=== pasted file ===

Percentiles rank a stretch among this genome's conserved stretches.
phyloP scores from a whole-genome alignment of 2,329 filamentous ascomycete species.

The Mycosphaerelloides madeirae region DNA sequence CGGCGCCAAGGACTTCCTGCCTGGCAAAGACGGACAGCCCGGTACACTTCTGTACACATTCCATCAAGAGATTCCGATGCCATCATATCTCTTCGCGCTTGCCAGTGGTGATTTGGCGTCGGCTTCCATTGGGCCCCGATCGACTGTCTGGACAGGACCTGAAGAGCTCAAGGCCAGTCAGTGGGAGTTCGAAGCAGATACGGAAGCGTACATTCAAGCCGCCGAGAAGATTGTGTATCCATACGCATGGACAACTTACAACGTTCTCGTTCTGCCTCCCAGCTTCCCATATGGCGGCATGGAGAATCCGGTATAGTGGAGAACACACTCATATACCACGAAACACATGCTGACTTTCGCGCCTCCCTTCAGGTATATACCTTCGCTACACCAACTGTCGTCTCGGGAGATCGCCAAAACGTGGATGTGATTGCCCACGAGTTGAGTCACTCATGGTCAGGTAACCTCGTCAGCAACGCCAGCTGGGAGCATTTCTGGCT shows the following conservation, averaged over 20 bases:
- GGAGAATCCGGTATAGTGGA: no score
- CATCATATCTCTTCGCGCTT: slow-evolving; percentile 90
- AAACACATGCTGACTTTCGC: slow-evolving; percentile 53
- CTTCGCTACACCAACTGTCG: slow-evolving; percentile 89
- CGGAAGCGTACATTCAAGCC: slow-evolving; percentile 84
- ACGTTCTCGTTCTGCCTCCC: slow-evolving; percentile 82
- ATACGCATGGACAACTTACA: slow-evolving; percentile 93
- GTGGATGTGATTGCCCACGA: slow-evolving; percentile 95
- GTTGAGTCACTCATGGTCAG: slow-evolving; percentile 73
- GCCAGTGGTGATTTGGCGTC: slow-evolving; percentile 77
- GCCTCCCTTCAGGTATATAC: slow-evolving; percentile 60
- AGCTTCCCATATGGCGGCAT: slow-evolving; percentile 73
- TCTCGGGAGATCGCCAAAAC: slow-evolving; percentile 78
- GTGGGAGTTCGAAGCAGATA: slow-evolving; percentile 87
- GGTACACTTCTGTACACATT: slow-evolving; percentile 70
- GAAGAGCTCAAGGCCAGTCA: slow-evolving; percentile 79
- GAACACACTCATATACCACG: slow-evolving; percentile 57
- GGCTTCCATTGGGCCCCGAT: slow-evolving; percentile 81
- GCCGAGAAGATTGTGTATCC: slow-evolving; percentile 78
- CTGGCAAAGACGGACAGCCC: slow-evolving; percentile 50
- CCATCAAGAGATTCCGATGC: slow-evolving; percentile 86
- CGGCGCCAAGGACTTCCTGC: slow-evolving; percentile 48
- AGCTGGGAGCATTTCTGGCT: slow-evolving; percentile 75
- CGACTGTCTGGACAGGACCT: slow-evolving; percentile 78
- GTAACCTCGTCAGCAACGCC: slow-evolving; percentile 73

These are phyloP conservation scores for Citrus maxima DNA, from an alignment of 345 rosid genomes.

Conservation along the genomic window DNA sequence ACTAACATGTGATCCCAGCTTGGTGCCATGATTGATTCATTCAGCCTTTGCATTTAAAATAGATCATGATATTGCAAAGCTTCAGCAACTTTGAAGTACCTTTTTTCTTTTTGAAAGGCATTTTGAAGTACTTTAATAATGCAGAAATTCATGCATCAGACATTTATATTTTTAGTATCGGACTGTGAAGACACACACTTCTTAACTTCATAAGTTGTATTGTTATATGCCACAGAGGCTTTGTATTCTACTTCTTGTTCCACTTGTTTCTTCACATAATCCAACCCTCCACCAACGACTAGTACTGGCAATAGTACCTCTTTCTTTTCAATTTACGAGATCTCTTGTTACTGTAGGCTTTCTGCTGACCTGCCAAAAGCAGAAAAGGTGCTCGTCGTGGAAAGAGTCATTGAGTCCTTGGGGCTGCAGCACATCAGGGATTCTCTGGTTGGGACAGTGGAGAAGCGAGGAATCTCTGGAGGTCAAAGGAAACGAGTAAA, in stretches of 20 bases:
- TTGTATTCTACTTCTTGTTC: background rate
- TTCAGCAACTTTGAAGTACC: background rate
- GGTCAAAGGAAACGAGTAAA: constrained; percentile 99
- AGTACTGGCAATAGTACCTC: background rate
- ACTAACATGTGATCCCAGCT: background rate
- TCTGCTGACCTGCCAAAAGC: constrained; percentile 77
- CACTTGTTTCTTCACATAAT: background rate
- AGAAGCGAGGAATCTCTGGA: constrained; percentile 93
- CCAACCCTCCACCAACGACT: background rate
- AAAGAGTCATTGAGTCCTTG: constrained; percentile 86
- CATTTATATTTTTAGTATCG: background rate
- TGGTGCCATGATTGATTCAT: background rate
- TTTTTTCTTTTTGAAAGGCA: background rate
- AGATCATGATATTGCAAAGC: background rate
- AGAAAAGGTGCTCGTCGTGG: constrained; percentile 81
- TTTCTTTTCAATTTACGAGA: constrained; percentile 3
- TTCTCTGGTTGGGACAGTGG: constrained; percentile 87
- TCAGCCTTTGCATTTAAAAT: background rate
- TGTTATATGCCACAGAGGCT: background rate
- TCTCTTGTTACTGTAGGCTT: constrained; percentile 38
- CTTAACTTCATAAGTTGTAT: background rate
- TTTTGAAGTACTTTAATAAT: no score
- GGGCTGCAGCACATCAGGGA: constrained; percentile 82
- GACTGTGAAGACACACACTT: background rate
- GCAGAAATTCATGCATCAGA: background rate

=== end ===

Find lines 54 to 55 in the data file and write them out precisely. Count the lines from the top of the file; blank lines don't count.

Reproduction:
- GACTGTGAAGACACACACTT: background rate
- GCAGAAATTCATGCATCAGA: background rate